Life Lessons Learned From Domestic Violence

Is it true the ribs can tell “ The kick of a beast from a Lover’s fist”

A kind of Love, Some say by Maya Angelou

Me and DV shirt

I was exposed to domestic violence early in life. I grow up where disrespect was normal. Emotional and verbal abuse were tolerated. By the time I was an adult emotional abuse in the form of criticism, being negative, name-calling, yelling, and punishment had made me numb. As a result, my self-esteem was non-existent and joy was a distant memory. As a toddler, I mimicked what I observed, I was disrespectful and used profanity. When I was in preschool, my dad threaten me for being disrespectful to Paul (my maternal grandfather) after he heard me call him “an old fool”. I stopped calling Paul derogatory names, but it was only out of fear not that I had learned my lesson. I didn’t realize that” reckless words pierce like a sword, but the tongue of the wise brings healing.” I experienced psychical and sexual abuse when I was in elementary school. As a child, I was even encouraged to be verbally abusive and disrespectful to adults. ‘A gentle answer turns away wrath, but a harsh word stirs up anger. You would have thought that being verbally abused during my childhood would deter me from being verbally abusive as an adult. Once I got married, I was verbally and emotionally abusive to my husband. I learned a harsh word did indeed stir up anger. Once the physical abuse started in my marriage. I would use verbal abuse to try and control the cycle. I figured if I pissed him off on purpose, at least, I would know when the outburst of anger was coming that lead to physical abuse. My children were also victims of my verbal and physical abuse. It was not until I hit my oldest daughter with a broom and it broke and it left a deep gash in her arm did I stop the physical abuse. My oldest daughter tried to protect her sister from my fits of rage. So my youngest daughter experienced less physical abuse from me. Years later we talked about the physical abuse I had subjected my oldest daughter too. I couldn’t remember why I was so angry and would lash out in violence. I could remember some of the incidents. It was not until my adulthood that I learned, “A fool shows his/her annoyance at once, but a prudent Wo/man overlooks and insult. Showing annoyance caused interpersonal conflicts at work and caused me to resign from several jobs- and not be eligible for rehire. Even after learning that principle I did not put into practice. I went to counseling for anger management, but that didn’t help. When I was dating a man in my 30’s after another anger outburst. He asked me was I going to continue to act a fool every time I got angry. His question stopped me in my tracks and I thought about it, but I still wasn’t ready to repent. I continued to be paraphrase” Folly the woman who is loud and undisciplined…” At that point in life, I could no longer claim to be without wisdom. It wasn’t until I went to treatment for the second time in my life after assaulting a police officer that … The wisdom that is from above is first pure, then peaceable, gentle, and easy to be intreated, full of mercy and good fruits, without partiality, and without hypocrisy. (James 3:17) I learned that feeling disrespected caused me to go into a rage. I realized I had felt disrespected by everybody, including my children. My children wouldn’t listen to me and that caused me to feel disrespected. They didn’t listen because I lacked prudence (self-discipline). Since I lacked that value, I could not instill it in my children. It was not until my most recent domestic violence experience did I see the need to do the work to start healing. In the past, I had refused to address domestic violence in counseling. After attending a domestic violence support group. I began to see that leaving the situation was only one step. Healing was a process that required an effort. As I peeled back the layers of pain and substance of the pillar of prudence I realized at the core of my anger was fear. Fear that God’s word was not true. Fear that I was not fearfully and wonderfully made. Fear that God was lying when He said in His word that He would not abandon me. I had felt abandoned in life by people and I assumed God would disappoint me like people did. I struggled for years with trusting God on a daily basis. Even though I knew God had performed miracles on my behalf. As I am writing this I am still struggling with trusting God on a daily basis. I start thinking what if I approach trusting God like I had approached quitting drinking. Day by day, hour by hour and sometimes minute by minute.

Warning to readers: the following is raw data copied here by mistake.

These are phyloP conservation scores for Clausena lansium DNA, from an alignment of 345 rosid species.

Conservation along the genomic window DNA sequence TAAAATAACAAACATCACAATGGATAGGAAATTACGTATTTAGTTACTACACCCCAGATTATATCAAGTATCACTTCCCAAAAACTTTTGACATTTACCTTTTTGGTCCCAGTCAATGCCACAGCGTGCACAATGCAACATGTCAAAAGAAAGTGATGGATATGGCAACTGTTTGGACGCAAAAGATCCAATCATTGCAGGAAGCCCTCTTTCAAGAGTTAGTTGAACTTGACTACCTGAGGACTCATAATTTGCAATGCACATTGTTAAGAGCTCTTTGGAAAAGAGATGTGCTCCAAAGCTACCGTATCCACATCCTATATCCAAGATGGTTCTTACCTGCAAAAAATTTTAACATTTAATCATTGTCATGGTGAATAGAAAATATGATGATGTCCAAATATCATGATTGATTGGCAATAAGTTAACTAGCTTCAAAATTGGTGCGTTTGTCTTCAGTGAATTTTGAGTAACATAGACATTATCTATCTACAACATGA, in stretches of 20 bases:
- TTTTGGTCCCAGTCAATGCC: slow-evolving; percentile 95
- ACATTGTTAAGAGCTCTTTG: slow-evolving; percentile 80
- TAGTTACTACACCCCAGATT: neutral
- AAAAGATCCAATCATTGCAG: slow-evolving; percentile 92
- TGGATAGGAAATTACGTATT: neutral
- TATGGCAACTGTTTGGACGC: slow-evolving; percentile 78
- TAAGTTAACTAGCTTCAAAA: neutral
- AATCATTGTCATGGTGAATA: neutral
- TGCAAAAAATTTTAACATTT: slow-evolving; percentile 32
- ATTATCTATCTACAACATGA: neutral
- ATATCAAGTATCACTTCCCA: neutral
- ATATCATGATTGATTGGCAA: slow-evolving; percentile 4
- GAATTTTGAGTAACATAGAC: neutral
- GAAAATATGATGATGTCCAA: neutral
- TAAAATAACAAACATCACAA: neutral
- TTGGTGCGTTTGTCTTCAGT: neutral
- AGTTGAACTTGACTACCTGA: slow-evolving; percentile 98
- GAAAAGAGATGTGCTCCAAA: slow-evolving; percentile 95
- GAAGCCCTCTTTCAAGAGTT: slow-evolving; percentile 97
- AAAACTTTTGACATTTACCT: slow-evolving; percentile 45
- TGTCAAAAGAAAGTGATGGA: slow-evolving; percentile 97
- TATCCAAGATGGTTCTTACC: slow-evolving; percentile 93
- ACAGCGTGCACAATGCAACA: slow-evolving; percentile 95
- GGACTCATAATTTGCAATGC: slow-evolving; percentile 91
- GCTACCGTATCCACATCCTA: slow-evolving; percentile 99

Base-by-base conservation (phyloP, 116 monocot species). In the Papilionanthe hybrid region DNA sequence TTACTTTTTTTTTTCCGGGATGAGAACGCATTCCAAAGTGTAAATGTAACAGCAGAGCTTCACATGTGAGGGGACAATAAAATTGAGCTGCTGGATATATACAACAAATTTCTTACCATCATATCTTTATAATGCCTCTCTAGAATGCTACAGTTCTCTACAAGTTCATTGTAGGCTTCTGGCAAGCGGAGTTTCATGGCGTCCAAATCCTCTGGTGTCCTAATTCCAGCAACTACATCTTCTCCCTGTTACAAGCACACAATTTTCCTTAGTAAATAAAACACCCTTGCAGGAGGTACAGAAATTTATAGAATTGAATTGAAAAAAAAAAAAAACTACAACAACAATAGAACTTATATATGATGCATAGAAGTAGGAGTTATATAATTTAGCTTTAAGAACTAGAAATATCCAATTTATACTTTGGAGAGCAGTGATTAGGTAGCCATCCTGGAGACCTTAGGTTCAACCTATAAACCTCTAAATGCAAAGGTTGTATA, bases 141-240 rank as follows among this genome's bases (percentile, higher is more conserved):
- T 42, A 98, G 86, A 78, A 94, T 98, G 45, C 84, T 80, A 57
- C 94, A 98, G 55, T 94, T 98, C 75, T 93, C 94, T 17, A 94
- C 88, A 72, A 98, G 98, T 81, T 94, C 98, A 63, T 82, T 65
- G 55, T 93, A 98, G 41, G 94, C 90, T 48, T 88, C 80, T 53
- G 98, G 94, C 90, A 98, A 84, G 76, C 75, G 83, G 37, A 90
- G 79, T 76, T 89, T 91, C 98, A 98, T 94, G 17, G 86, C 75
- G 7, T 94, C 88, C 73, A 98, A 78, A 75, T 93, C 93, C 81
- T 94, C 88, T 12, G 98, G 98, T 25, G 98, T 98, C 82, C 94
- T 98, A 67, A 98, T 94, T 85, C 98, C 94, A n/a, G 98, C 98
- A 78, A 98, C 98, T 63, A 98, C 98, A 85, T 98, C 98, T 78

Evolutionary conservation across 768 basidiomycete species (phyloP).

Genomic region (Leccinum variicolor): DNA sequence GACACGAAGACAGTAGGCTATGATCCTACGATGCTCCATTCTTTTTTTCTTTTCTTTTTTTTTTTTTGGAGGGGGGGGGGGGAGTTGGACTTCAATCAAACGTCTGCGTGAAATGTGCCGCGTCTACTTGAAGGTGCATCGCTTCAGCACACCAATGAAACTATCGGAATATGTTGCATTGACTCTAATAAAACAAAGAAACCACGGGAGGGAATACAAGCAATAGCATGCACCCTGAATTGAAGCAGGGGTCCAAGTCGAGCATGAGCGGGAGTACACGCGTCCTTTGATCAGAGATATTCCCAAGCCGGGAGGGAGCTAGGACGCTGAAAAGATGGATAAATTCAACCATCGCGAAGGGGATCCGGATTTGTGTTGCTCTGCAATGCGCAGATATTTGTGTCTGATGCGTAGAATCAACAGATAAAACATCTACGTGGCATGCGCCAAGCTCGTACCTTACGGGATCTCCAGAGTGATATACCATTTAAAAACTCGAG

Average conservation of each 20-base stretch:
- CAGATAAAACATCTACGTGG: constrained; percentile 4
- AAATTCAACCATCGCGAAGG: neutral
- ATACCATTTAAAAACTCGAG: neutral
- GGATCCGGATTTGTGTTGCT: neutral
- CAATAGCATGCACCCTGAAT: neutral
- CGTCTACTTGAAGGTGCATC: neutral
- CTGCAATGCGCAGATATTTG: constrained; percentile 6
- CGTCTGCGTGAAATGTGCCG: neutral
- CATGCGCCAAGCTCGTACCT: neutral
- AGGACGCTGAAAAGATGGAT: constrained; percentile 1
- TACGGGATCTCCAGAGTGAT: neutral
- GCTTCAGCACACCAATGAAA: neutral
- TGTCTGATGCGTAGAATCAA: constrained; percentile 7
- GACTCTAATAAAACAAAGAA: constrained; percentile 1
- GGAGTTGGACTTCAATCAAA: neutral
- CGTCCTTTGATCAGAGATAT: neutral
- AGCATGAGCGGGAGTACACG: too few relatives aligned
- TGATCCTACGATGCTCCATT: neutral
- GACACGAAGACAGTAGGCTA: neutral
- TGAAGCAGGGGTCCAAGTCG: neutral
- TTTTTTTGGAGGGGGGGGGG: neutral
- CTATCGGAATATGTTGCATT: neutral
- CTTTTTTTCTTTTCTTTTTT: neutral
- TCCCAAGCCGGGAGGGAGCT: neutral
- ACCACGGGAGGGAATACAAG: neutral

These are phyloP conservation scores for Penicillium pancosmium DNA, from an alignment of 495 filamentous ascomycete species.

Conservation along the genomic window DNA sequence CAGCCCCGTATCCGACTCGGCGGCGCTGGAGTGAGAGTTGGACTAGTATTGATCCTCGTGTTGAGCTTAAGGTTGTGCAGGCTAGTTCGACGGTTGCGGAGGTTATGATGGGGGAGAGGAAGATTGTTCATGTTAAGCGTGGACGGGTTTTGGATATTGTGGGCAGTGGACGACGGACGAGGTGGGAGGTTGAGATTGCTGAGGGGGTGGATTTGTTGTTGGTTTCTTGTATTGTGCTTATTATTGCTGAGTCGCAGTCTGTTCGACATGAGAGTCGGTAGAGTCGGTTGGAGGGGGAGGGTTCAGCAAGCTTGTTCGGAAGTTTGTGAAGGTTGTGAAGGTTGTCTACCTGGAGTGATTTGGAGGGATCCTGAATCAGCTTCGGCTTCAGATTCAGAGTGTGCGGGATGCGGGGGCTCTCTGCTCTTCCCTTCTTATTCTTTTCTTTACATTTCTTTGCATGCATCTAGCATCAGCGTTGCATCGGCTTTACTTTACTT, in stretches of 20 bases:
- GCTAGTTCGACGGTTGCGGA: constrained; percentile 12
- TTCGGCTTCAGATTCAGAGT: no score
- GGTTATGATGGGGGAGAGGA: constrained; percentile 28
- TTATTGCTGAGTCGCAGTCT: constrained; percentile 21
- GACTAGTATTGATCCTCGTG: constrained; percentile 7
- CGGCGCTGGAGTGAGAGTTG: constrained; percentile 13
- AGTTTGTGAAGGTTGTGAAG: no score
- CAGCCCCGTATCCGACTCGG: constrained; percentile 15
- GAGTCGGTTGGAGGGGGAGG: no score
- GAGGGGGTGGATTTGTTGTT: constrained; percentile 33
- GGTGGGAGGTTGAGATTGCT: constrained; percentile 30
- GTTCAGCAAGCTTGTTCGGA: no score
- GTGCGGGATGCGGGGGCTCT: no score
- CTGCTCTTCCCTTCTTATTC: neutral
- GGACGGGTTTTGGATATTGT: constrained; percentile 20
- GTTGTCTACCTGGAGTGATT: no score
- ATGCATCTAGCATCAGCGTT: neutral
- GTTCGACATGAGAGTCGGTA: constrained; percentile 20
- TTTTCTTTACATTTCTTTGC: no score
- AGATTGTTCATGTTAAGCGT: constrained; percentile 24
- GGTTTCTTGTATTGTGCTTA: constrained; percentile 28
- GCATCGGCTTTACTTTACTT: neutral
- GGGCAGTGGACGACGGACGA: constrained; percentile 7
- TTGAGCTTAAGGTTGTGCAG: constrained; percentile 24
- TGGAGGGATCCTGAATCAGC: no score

“Anger and bitterness are two noticeable signs of being focused on self and not trusting God’s sovereignty in your life. When you believe that God causes all things to work together for good to those who belong to Him and love Him, you can respond to trials with joy instead of anger or bitterness.” John C. Boger

Suggested Reading

If you Struggle with Anger

30 Days to Taming Your Tongue

What You Say (and Don’t Say) Will Improve Your Relationships

Deborah Smith Pegues

Lord, Shut Me UP!

Anger Management for Christian Women

Karen D. Wasoba

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2 thoughts on “Life Lessons Learned From Domestic Violence”

  1. Awesome article and testimony. Keep going strong and continue in the faith. You can become more than a conqueror in Christ Jesus.

  2. LySyin, I just re-read your post and I am awed at your capability to capture attention of an audience (me). I learned a lot from you and your situation and I truly respect you as a woman and I look for great things in your future. Never give up!!

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